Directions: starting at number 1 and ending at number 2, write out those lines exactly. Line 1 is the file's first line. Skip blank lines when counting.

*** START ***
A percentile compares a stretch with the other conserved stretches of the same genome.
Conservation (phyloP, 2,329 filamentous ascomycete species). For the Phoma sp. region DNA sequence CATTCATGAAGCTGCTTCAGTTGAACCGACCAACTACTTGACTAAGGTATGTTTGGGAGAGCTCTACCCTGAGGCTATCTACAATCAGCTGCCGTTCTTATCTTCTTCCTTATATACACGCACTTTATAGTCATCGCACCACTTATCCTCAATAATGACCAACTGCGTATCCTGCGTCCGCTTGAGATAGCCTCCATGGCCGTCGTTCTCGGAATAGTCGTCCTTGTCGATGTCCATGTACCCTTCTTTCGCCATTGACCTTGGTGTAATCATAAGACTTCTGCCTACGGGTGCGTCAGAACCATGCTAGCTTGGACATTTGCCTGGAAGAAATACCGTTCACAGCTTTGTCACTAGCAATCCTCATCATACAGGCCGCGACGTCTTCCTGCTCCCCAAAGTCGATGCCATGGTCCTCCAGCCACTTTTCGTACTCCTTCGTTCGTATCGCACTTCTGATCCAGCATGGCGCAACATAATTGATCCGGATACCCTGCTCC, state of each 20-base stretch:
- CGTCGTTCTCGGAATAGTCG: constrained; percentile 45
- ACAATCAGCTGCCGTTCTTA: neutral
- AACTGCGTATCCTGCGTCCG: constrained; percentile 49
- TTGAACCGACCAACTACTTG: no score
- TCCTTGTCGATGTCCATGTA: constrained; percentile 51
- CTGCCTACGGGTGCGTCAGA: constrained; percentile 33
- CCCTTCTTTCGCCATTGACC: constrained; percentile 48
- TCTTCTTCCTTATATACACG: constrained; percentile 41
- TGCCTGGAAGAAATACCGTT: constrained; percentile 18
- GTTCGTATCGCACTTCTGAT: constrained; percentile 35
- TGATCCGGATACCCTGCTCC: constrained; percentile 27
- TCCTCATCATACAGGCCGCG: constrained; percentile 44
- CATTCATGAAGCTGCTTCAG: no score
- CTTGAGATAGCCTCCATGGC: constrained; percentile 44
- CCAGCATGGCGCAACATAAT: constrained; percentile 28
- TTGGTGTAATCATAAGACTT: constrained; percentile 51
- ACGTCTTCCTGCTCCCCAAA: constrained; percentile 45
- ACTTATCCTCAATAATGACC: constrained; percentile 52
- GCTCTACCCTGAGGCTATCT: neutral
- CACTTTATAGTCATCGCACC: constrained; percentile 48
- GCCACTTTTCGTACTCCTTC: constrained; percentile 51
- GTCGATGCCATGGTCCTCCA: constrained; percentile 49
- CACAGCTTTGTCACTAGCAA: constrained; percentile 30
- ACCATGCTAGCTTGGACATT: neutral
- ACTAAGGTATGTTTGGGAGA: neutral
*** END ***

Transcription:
A percentile compares a stretch with the other conserved stretches of the same genome.
Conservation (phyloP, 2,329 filamentous ascomycete species). For the Phoma sp. region DNA sequence CATTCATGAAGCTGCTTCAGTTGAACCGACCAACTACTTGACTAAGGTATGTTTGGGAGAGCTCTACCCTGAGGCTATCTACAATCAGCTGCCGTTCTTATCTTCTTCCTTATATACACGCACTTTATAGTCATCGCACCACTTATCCTCAATAATGACCAACTGCGTATCCTGCGTCCGCTTGAGATAGCCTCCATGGCCGTCGTTCTCGGAATAGTCGTCCTTGTCGATGTCCATGTACCCTTCTTTCGCCATTGACCTTGGTGTAATCATAAGACTTCTGCCTACGGGTGCGTCAGAACCATGCTAGCTTGGACATTTGCCTGGAAGAAATACCGTTCACAGCTTTGTCACTAGCAATCCTCATCATACAGGCCGCGACGTCTTCCTGCTCCCCAAAGTCGATGCCATGGTCCTCCAGCCACTTTTCGTACTCCTTCGTTCGTATCGCACTTCTGATCCAGCATGGCGCAACATAATTGATCCGGATACCCTGCTCC, state of each 20-base stretch: